The National Institutes of Health (NIH) recently began funding the Wharton Lab, a research lab in Emory University’s Nell Hodgson Woodruff School of Nursing, $812,655 for a three-year study concerning the relationship between LGBTQ individuals and age-related diseases. The study began Sept. 30 and will end in late August 2024.

“I’ve really always been fascinated with the connection between the body and the brain,” said Whitney Wharton, associate professor of nursing and principal investigator for this study. “Alzheimer’s disease is a huge burden not only for the people that are afflicted, but also the caregivers, the health care system and really everyone as we have a continually aging community [and] worldwide population.”

Whitney Wharton. Photo Courtesy of Emory University

Wharton explained that as part of the “Building Community and Research Engagement among Sexual and Gender Minority Older Adults at Risk for Alzheimer’s Disease and Related Dementias (ADRD)” study, her lab will research how age-related diseases affect LGBTQ individuals and caregivers. 

“We’re building a nationwide registry of 1000-plus people, half of whom are going to be LGBTQ caregivers of their parents with dementia or a person with dementia,” Wharton said. She is also including LGBTQ individuals who have dementia or Alzheimer’s.

While Wharton noted that researchers have previously conducted LGBTQ-focused studies, there has been little nationwide effort to include the LGBTQ community in age-related studies and education. 

However, LGBTQ individuals are more likely than straight and cisgender individuals to care for friends and family with neurocognitive disease. The subsequent stress, along with other stress factors unique to the community, can engender negative health conditions like obesity, addiction and depression that can lead to Alzeimer’s disease. 

Motivated by the LGBTQ individual’s inequitable caregiving conditions, Wharton included the LGBTQ community in age-related health care outreach through three main goals.

First, the Wharton Lab will work with existing sexual and gender minority (SGM) organizations to enlist SGM individuals who either have ADRD or care for someone with ADRD. Currently, Wharton has paired with 30 other Alzheimer’s disease research centers.

Wharton then intends to organize these individuals by “establishing a sustainable research registry of SGM people with ADRD and SGM caregivers by developing, implementing and evaluating tailored recruitment and engagement programs.” This registry would be accessible to clinical research institutions and caregivers.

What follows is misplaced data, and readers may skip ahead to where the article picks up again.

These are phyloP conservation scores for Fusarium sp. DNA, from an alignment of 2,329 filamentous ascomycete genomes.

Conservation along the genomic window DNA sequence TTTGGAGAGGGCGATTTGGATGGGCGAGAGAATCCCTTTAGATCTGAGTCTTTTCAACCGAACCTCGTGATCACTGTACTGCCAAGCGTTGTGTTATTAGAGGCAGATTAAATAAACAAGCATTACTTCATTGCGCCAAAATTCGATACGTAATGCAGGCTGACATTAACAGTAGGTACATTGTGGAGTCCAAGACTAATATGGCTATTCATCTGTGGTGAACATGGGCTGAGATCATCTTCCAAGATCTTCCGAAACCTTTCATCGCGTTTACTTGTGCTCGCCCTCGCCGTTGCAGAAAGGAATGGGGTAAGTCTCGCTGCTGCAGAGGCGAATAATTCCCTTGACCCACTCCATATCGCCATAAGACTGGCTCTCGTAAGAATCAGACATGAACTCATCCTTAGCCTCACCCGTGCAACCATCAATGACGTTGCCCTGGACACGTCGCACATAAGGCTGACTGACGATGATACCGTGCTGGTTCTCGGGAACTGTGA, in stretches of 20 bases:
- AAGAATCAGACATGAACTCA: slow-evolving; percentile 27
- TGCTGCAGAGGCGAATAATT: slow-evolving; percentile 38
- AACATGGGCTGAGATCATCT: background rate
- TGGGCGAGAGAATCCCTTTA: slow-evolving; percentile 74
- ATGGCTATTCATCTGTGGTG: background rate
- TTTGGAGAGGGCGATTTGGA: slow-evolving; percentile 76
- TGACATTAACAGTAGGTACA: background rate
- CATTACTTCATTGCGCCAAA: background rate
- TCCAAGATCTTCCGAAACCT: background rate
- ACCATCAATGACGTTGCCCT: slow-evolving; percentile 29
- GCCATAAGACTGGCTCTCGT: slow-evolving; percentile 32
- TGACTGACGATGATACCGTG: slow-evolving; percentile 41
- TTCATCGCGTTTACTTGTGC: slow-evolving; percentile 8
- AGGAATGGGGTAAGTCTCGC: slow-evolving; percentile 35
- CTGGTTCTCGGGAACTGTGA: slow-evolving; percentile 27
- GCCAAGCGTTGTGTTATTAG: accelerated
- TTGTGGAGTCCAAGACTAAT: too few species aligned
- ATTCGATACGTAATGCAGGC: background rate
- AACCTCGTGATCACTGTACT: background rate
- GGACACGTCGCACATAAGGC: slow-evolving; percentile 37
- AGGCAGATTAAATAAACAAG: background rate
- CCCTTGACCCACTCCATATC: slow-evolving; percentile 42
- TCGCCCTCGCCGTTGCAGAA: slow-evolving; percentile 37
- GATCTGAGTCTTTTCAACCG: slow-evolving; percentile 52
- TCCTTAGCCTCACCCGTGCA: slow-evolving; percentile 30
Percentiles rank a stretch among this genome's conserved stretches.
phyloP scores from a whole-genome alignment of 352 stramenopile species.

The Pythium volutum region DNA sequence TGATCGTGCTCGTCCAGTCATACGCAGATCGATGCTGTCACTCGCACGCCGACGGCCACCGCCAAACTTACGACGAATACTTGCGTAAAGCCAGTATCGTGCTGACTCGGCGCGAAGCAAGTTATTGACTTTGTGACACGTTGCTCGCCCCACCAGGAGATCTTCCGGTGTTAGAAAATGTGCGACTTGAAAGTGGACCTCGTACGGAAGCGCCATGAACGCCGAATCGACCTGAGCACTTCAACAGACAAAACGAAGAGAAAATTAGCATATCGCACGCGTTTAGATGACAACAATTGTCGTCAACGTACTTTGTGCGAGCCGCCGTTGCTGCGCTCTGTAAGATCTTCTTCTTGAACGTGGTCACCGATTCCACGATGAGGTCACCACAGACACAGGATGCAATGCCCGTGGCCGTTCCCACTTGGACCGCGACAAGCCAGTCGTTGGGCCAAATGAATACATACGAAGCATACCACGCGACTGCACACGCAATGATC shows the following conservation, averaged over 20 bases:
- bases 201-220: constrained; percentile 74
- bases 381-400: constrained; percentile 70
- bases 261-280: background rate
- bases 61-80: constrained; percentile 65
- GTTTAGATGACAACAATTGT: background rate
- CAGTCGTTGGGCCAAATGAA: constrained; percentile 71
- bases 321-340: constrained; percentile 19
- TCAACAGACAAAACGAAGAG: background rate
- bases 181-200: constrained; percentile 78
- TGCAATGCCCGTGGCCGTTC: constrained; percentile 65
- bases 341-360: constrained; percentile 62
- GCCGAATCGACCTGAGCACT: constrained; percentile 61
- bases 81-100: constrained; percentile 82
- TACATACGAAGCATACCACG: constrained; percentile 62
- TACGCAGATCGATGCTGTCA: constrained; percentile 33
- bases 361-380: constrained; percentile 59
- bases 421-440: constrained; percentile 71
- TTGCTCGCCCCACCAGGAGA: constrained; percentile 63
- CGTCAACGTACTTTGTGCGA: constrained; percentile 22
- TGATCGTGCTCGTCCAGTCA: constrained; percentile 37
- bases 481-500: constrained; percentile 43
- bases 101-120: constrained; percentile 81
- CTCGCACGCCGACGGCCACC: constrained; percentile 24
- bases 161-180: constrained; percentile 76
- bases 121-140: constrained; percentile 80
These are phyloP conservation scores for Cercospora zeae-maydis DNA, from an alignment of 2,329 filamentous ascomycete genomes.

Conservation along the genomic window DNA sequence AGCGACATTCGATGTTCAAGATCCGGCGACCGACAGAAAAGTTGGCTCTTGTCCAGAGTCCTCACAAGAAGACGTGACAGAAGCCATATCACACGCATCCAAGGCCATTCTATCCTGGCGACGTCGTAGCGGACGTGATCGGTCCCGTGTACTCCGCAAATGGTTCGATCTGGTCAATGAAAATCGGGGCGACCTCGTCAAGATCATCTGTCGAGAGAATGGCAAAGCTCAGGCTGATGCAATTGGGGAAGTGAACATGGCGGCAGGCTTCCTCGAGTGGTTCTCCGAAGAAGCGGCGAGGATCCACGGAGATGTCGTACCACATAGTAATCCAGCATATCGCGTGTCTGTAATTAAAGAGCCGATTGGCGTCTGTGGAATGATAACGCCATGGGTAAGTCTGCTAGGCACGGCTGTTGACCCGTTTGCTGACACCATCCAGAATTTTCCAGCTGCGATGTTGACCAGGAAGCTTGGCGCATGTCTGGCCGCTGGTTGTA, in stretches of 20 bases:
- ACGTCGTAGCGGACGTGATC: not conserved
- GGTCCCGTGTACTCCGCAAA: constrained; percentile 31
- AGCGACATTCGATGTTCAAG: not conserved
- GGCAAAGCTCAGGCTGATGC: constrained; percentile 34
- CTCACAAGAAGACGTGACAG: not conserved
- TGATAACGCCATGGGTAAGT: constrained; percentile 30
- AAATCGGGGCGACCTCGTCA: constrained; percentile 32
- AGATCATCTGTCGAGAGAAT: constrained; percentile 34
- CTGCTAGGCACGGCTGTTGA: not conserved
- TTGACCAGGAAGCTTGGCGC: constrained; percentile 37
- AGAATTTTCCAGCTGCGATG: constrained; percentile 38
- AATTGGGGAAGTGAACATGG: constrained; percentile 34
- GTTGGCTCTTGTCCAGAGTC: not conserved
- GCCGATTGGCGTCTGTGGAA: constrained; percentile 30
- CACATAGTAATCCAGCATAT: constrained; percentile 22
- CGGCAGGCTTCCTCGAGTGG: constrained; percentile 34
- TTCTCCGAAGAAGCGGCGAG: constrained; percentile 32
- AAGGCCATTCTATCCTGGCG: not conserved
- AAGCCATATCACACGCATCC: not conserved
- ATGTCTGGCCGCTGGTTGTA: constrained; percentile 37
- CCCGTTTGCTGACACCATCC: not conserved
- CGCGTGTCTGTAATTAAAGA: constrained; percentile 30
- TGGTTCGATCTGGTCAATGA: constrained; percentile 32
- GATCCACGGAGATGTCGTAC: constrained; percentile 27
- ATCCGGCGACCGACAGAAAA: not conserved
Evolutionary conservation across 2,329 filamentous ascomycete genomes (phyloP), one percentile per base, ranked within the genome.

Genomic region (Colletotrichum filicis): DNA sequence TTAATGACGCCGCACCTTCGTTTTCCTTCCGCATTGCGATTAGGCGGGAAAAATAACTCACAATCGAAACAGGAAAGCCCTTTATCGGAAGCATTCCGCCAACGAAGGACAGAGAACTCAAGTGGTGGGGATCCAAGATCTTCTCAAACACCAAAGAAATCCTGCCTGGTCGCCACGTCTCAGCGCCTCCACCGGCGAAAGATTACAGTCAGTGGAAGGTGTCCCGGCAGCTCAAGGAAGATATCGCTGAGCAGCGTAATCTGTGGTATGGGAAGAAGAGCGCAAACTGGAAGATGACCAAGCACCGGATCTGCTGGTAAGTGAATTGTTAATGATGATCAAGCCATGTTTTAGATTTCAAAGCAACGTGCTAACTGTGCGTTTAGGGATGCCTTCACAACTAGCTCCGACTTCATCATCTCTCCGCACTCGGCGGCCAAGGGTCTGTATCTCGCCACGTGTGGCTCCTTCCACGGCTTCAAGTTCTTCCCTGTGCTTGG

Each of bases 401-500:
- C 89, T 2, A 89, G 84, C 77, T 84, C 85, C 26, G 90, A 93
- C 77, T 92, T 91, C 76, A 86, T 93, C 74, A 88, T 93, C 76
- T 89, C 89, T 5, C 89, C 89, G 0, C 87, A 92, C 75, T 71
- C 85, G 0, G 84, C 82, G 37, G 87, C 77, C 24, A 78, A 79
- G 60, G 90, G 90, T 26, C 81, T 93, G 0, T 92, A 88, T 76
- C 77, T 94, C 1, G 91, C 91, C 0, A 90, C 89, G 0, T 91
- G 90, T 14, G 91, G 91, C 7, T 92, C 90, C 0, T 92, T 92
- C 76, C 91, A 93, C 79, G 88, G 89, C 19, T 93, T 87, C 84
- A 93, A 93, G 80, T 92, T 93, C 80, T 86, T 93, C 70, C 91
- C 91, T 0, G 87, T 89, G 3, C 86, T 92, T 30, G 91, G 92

The final goal is to plan a replication of these engagement programs for future enrollment of SGM people with ADRD and SGM caregivers in age-related disease studies. 

Leanne Jeong (22C), an undergraduate research assistant in Wharton’s lab since January 2019, said that the lab focuses on representation and diversity in all of its studies.

“I did a study on how tango lessons could improve stress and possible blood biomarkers for Alzheimer’s disease in familial caregivers in African American women,” Jeong said. “African American women are not heavily represented in the field of Alzheimer’s disease research.” 

Along with her efforts to conduct lifestyle and pharmaceutical interventions for underrepresented groups, Wharton said that education should happen outside of marginalized communities as well. She added that anyone in the clinical community, especially nurses and clinicians who get “face time” with a variety of different people, ought to be informed on the diverse issues that their patients face.

“We [try] to find culturally sensitive, affordable and mechanistically based interventions for specific populations and then implement an intervention in order to prevent disease,” Wharton said.

For example, her lab recently tried repurposing an FDA-approved blood medication to treat Alzheimer’s in minority populations.

“It’s very cheap,” Wharton explained. “Because we know African Americans are more at risk for Alzheimer’s than non-Hispanic whites, then that’s where we should be focusing our efforts if we’re talking about race.”

The Wharton Lab currently has a clinical trial with 66 African American participants, all with a parent with Alzheimer’s disease. Wharton and her fellow researchers intend to look at biomarkers to see if they can prevent age-related disease with the repurposed medication.

Jeong added that the lab’s newly funded study attempts to intersect equality with health and caregiving. 

“We do want to provide just an opportunity for underrepresented communities to be able to be better represented in Alzheimer’s disease [research],” Jeong said. “I think that’s really important.”